And then, whoosh! it all happened at once. In under an hour, late on Wednesday night, the price of Ethereum, the second-largest cryptocurrency by market cap, rose from $245 to $269, an increase of 8.9%.
Bitcoin, as well as Bitcoin Cash, TRON, and XRP, followed, although their 24 hour increases weren’t nearly as sharp. Bitcoin, which followed the same upward trajectory, rose from $9,377 to $9,516, an increase of 1.5%.
The pump of July 22, 2020
The pump—so far without much of a dump—started at around 11 pm UK time. Then, the price started rising ever so slightly, from $245 to $247, a price unseen since July 13. The real pump—a crude, straight line pointing upward with barely any gradient—occurred at around 11.30 pm UK time. The price then plateaued.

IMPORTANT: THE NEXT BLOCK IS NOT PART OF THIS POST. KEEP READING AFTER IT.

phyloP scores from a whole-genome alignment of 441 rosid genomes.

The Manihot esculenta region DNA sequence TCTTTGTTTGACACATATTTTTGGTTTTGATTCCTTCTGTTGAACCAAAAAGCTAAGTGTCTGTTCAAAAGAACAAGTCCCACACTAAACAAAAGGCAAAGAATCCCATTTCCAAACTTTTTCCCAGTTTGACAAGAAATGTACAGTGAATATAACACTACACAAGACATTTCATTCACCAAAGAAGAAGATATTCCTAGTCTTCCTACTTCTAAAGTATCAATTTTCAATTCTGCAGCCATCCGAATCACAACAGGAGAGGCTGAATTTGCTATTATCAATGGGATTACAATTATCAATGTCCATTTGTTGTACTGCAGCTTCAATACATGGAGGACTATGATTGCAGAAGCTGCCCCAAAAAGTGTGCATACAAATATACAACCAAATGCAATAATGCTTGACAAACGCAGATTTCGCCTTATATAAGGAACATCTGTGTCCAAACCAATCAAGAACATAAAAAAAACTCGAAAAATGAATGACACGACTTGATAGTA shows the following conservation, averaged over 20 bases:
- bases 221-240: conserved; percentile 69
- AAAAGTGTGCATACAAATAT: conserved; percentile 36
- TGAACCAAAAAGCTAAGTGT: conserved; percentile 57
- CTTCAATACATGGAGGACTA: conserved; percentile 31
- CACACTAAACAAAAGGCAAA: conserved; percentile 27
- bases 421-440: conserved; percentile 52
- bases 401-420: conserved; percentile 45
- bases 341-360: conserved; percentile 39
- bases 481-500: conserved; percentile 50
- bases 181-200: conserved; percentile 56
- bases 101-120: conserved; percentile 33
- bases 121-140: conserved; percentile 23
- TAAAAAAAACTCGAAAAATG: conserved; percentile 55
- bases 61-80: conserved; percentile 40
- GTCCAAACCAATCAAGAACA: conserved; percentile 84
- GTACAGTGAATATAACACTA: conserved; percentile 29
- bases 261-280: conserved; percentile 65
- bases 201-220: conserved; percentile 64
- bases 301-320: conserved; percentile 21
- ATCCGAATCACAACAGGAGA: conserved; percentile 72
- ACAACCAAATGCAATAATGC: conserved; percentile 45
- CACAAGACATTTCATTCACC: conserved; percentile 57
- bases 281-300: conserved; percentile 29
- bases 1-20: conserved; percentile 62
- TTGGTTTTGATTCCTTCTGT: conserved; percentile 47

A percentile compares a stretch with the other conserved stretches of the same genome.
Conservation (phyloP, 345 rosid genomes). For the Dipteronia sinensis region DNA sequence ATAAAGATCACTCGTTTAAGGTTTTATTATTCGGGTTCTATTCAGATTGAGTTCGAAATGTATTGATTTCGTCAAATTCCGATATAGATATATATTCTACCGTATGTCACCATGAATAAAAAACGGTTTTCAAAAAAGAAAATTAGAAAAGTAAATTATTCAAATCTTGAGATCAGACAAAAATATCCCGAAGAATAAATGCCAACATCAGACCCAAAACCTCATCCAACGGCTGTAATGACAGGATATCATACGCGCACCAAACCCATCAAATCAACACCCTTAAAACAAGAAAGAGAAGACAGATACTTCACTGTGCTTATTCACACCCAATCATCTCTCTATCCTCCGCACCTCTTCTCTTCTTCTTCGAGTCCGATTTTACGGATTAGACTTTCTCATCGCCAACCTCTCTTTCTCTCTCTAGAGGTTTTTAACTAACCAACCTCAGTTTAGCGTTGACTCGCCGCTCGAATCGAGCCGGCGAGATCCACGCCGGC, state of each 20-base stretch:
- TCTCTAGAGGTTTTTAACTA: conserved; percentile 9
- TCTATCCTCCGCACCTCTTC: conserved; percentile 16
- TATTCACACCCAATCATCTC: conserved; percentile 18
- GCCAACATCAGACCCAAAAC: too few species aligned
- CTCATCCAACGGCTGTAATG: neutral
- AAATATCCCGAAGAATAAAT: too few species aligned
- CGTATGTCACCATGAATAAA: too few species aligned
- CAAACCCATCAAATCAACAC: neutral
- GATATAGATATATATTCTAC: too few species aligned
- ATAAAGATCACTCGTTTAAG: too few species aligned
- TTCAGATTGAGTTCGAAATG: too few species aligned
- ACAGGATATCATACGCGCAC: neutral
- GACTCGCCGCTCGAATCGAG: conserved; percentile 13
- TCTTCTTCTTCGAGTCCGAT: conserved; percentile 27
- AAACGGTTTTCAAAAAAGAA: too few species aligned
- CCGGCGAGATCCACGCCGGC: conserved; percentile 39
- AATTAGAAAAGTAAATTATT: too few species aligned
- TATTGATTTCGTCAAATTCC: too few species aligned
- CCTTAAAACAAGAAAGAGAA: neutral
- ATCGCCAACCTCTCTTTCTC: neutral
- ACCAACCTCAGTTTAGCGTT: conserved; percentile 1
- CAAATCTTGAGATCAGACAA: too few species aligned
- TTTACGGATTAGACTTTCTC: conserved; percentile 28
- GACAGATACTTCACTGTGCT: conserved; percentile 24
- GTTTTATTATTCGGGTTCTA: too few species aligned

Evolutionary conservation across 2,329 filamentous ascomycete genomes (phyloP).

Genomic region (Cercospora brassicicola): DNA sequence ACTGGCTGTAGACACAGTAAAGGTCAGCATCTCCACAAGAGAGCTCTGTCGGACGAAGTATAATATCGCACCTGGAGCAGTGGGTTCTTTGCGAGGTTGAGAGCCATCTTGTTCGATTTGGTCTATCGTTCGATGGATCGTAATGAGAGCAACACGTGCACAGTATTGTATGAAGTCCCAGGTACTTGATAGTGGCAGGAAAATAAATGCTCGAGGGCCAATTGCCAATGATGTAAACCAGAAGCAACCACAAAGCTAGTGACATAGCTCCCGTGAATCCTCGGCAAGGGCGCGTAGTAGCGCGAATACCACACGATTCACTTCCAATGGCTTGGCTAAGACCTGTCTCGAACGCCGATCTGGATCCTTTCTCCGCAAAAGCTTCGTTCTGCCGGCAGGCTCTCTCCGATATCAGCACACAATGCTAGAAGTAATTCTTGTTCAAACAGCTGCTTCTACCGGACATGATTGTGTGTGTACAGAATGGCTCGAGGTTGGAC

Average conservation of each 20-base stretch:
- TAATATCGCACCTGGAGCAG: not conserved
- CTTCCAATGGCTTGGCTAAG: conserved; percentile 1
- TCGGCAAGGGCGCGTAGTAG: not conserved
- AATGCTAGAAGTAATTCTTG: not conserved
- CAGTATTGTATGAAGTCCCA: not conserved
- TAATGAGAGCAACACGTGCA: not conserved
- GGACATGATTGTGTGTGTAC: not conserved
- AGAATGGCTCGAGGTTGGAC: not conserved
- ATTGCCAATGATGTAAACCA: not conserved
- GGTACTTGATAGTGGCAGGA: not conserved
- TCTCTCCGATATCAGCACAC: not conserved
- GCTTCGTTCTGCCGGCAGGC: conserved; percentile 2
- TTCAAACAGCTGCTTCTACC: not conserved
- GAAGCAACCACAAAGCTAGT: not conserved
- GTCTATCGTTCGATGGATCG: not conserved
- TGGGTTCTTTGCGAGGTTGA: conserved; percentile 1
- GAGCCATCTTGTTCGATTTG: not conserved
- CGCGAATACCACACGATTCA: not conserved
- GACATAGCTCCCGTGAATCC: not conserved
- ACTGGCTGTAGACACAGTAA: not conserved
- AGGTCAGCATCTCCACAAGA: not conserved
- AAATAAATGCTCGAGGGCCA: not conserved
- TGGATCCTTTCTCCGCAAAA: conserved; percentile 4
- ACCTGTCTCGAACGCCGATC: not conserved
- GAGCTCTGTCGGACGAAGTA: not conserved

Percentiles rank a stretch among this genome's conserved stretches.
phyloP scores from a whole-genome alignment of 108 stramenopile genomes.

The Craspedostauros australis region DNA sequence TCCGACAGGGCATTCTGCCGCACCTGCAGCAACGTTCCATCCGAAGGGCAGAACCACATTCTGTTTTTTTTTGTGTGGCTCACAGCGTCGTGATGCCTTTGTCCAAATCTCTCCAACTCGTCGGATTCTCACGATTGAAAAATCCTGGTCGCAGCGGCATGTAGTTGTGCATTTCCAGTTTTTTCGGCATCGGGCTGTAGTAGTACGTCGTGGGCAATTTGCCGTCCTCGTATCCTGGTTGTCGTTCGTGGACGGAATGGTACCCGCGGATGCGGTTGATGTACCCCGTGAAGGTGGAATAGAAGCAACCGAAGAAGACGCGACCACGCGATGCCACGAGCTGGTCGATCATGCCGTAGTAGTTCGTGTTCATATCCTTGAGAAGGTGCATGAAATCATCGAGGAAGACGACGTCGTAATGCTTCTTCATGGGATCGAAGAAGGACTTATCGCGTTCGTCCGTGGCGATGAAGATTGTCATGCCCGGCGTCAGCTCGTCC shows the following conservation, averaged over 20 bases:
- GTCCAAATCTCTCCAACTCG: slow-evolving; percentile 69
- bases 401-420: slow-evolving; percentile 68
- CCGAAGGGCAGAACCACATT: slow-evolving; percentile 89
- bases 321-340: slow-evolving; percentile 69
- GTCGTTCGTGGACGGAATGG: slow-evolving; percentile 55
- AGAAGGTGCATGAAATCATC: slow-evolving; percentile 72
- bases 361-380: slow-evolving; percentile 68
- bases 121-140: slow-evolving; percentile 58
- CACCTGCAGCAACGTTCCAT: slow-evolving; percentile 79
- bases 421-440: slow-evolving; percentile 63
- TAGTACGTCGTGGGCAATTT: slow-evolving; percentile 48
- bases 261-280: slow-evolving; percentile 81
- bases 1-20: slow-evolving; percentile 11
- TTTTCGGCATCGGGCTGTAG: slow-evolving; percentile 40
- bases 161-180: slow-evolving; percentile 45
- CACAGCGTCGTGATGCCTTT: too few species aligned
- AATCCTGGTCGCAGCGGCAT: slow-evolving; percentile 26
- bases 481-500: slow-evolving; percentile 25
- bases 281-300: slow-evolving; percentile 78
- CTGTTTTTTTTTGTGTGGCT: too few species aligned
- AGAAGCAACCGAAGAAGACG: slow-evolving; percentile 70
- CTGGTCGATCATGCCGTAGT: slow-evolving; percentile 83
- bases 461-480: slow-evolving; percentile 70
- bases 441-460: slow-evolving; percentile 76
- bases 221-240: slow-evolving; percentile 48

This is Ethereum’s highest price since February when its price peaked at $28. Then in March, the pandemic swept through the US; when global markets took a beating, so did the entire crypto market. Ethereum crashed to the lowest point it’s been this year: $95.
If the price keeps rising, this could be a big day for Bitcoin, too. Bitcoin has been struggling to push past the elusive $10,000 price point—its price before the pandemic hit. But for the past two months, Bitcoin’s been incredibly, frustratingly stable.
In a recent report, Coin Metrics found that Bitcoin’s price had budged just 1% in the past month and that it hadn’t been this stable since 2018.
The CEO of crypto exchange Binance, Changpeng Zhao, even remarked in an interview with Bloomberg earlier this week that some had started to call Bitcoin a stablecoin, referring to those coins whose value is pegged to a fiat currency, like the US dollar.
Meanwhile, Ethereum has been having a moment, thanks to the growing frenzy around DeFi, and yield farming in particular. The platform is celebrating its anniversary next week and the much-anticipated Ethereum 2.0 upgrade is supposedly on track to roll out soon.